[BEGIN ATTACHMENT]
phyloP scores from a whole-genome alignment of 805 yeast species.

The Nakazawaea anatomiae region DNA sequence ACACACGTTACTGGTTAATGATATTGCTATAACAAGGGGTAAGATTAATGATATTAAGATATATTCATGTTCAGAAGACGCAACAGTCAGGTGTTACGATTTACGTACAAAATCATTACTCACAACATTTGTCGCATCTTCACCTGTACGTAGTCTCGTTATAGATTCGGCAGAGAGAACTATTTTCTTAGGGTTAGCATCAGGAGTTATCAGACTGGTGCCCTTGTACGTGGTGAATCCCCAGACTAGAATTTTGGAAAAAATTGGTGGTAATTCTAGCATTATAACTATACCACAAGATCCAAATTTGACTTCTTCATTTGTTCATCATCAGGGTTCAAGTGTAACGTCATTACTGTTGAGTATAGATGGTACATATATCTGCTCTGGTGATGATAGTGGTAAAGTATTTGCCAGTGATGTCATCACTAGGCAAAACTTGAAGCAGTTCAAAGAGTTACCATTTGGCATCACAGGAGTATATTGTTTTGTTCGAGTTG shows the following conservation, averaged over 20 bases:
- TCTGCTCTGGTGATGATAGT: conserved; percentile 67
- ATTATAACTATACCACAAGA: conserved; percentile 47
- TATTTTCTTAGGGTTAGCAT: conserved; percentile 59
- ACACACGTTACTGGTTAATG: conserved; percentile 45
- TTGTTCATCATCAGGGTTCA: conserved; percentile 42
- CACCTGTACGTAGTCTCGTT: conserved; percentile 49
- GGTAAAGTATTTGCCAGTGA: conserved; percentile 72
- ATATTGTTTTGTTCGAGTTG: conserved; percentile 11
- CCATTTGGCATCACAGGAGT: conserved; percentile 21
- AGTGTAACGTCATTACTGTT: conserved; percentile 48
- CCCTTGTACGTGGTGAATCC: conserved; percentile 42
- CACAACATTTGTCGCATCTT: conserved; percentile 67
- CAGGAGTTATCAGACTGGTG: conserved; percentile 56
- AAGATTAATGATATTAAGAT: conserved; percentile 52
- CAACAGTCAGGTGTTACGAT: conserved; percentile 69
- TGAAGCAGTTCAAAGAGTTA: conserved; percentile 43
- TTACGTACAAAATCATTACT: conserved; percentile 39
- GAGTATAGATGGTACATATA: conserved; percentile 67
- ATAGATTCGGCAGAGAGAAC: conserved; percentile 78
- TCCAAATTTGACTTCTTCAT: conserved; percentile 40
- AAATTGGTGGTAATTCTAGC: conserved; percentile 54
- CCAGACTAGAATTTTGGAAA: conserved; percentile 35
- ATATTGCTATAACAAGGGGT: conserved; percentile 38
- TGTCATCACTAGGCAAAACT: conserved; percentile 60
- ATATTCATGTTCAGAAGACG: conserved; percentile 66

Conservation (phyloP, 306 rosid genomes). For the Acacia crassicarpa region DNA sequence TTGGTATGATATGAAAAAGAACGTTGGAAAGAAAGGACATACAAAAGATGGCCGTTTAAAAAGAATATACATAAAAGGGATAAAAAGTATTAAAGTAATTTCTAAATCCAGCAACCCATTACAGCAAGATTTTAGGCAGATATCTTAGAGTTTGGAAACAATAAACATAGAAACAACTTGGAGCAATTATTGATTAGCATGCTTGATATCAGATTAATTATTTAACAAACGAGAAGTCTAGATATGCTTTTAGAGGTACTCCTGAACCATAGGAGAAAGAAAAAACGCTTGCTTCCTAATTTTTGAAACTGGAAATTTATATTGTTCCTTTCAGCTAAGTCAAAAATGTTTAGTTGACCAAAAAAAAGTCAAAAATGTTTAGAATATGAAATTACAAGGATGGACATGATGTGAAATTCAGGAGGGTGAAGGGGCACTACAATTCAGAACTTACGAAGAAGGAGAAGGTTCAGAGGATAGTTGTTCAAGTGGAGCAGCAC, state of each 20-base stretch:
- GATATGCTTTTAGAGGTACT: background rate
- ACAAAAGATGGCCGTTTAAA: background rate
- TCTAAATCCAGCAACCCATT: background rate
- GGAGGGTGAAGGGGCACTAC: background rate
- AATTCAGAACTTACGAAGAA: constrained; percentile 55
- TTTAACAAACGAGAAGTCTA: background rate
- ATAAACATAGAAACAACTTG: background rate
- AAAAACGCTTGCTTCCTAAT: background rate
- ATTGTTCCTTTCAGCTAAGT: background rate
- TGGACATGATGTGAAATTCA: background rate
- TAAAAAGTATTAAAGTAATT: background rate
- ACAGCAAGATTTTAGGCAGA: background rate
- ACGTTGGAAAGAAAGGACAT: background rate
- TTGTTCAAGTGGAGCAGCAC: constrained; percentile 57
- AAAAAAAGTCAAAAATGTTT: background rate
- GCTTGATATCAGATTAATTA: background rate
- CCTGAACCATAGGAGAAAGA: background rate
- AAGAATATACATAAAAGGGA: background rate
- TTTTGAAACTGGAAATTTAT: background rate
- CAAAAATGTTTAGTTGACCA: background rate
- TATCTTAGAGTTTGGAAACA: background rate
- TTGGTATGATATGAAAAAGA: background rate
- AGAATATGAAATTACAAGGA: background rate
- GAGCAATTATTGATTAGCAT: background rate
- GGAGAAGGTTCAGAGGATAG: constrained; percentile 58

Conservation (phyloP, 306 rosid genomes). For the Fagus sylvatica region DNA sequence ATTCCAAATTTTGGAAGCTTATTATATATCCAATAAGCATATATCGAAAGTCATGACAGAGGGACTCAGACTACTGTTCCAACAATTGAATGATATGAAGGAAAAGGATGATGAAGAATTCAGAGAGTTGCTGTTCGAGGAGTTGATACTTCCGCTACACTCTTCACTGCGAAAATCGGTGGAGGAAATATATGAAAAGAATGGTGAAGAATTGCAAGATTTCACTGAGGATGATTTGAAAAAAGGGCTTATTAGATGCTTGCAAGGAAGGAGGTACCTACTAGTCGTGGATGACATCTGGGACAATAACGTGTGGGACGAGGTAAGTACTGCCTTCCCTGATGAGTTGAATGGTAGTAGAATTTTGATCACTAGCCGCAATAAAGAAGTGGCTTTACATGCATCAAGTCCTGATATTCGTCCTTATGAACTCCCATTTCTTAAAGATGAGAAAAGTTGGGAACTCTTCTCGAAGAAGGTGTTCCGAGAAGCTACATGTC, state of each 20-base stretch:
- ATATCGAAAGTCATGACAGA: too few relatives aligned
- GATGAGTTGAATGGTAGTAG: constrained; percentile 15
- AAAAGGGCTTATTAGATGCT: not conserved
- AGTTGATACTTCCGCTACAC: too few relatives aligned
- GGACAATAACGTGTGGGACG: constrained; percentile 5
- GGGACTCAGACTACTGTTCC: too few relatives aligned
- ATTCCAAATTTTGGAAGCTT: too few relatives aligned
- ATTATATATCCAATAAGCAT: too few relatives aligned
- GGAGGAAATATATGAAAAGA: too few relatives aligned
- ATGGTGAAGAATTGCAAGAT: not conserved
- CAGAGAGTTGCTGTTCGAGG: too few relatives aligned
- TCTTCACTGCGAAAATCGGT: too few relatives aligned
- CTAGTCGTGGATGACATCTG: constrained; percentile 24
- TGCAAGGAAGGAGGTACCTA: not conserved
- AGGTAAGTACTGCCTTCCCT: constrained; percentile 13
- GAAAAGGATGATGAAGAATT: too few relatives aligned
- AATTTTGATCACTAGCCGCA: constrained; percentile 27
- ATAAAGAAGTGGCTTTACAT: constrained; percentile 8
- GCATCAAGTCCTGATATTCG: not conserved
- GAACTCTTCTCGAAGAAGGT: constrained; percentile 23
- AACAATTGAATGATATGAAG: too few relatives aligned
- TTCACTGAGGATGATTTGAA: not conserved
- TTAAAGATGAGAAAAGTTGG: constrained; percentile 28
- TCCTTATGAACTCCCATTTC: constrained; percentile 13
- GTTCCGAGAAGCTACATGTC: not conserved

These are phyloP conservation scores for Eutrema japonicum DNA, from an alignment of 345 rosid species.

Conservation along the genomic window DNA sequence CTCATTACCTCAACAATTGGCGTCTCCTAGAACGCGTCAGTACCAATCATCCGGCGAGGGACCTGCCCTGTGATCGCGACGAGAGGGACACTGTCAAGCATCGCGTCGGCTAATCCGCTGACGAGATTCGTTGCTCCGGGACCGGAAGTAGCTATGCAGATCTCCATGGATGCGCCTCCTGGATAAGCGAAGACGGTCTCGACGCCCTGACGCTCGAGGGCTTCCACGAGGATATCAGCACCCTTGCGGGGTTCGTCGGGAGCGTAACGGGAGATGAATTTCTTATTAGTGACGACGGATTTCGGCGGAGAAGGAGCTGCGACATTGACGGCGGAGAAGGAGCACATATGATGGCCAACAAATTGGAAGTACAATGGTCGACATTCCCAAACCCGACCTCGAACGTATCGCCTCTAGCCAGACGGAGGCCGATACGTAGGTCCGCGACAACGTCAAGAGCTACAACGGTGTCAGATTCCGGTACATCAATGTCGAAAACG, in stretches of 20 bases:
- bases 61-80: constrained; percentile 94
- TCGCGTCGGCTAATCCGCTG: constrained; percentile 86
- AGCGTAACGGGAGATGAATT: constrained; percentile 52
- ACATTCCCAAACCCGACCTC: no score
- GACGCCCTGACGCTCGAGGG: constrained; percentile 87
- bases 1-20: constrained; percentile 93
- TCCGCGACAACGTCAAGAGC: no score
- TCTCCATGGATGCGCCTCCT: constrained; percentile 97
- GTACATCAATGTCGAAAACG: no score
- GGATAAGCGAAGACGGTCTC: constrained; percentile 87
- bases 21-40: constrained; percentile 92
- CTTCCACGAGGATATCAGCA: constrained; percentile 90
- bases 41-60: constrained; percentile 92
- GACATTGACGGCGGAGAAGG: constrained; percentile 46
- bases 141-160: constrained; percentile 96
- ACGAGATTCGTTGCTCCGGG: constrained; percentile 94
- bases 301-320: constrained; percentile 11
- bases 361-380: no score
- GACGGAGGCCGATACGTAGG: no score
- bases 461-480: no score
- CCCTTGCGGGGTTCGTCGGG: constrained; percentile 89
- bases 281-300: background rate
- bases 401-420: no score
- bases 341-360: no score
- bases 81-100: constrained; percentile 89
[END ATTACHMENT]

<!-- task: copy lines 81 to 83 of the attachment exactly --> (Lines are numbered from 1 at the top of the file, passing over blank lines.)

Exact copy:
Conservation along the genomic window DNA sequence CTCATTACCTCAACAATTGGCGTCTCCTAGAACGCGTCAGTACCAATCATCCGGCGAGGGACCTGCCCTGTGATCGCGACGAGAGGGACACTGTCAAGCATCGCGTCGGCTAATCCGCTGACGAGATTCGTTGCTCCGGGACCGGAAGTAGCTATGCAGATCTCCATGGATGCGCCTCCTGGATAAGCGAAGACGGTCTCGACGCCCTGACGCTCGAGGGCTTCCACGAGGATATCAGCACCCTTGCGGGGTTCGTCGGGAGCGTAACGGGAGATGAATTTCTTATTAGTGACGACGGATTTCGGCGGAGAAGGAGCTGCGACATTGACGGCGGAGAAGGAGCACATATGATGGCCAACAAATTGGAAGTACAATGGTCGACATTCCCAAACCCGACCTCGAACGTATCGCCTCTAGCCAGACGGAGGCCGATACGTAGGTCCGCGACAACGTCAAGAGCTACAACGGTGTCAGATTCCGGTACATCAATGTCGAAAACG, in stretches of 20 bases:
- bases 61-80: constrained; percentile 94
- TCGCGTCGGCTAATCCGCTG: constrained; percentile 86